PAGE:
Global technology firms should support the campaign against endemic poverty by offering cheap technology to developing countries, a leading economist has said.
Visiting Dublin yesterday, Professor Jeffrey Sachs, director of The Earth Institute at Columbia University and director of the UN Millennium Project, said that all types of ICT were needed by the world’s poorest communities. “We need not just software, we need hardware and connectivity right down to ground level – of schools, health clinics and rural areas.”
He noted that impoverished areas often have mobile masts even if they lack other basic infrastructure such as electricity or telephone lines. For this reason he called on some of the biggest names in mobile technology to take the initiative and supply old handsets to these communities for little or no cost. “We need the engagement of private industry. Will Nokia on its own or Nokia and Finland together or will Motorola and the US provide 100,000 mobiles for 100,000 villages?” he asked.
Sachs was giving the keynote address at the global forum of the UN ICT Task Force, which was meeting for the first time in Dublin this week. The group convenes twice yearly to explore how ICT can provide practical, cost-effective solutions to improve education, especially in developing countries.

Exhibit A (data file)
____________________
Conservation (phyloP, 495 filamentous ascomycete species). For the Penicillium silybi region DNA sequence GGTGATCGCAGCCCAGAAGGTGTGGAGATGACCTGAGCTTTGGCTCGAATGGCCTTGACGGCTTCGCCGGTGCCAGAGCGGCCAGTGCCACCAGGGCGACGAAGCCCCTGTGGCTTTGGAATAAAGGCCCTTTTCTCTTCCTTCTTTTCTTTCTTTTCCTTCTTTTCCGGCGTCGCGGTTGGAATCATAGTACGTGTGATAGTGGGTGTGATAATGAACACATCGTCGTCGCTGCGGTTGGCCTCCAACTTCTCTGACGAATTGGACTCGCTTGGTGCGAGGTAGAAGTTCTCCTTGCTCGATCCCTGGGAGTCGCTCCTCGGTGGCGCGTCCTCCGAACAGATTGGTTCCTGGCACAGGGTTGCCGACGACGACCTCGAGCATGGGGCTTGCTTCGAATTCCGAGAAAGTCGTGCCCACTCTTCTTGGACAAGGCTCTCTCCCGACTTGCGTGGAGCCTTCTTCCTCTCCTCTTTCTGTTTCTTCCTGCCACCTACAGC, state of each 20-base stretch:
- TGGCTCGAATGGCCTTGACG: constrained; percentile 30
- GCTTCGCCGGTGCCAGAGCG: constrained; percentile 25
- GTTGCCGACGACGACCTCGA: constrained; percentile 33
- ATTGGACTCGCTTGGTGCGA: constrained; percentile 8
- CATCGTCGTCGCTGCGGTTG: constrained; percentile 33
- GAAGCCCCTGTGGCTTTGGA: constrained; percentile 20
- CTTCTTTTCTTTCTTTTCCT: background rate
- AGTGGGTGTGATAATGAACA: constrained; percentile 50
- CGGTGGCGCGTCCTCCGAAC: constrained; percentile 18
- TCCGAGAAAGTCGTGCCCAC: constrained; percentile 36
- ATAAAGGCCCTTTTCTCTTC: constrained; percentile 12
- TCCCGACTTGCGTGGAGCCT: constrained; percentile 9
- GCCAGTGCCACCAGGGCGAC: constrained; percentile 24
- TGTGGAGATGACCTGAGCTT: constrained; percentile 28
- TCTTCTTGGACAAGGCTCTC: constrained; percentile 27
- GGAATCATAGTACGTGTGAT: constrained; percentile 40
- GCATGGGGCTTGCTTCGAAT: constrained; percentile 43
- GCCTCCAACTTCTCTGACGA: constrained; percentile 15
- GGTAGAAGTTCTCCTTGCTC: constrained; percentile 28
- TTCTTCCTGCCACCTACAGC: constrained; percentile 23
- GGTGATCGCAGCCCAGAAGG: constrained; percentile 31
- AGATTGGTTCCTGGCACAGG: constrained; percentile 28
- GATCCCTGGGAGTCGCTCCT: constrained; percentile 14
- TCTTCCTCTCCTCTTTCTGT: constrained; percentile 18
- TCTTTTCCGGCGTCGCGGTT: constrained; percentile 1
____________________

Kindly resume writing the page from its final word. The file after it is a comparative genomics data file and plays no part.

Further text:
Stressing as always the need for action ahead of rhetoric, Sachs urged task force members to put in place concrete projects that use communications technology to connect remote communities by the time of its next meeting in September.
“We need country-scale works in progress that say we’re getting villages online so that we’re connecting the poorest places on the planet with the rest of the world,” he commented.
Sachs argued that by being connected, remote rural communities would have access to the knowledge that we take for granted in the west. He also noted that computers available locally would allow aid agencies to measure and record how aid is being used on the ground and so provide them with the data needed to show skeptical donors that the aid is being put to work rather than going into the pockets of corrupt officials.
Sachs, who assumed a full professorship at Harvard University at the age of just 29, is recognised as a leading thinker and strategist on development issues and is special adviser to the UN Secretary General Kofi Annan. He is an articulate commentator on the grinding poverty facing millions of people around the world, particularly in sub-Saharan Africa, which is ravaged by disease and economic hardship.
Sachs’ new book, An End to Poverty, contains a foreword by U2 frontman Bono, with whom he has toured many developing countries over the past five years.
Other participants at the conference included Jose Antonio Ocampo, under-secretary general for economic and social affairs at the UN and chair of the ICT task force; Ambassador David Gross, US co-ordinator for international communications and information policy; and senior executives from major IT firms including Nokia, Cisco Systems and Hewlett-Packard.
By Brian Skelly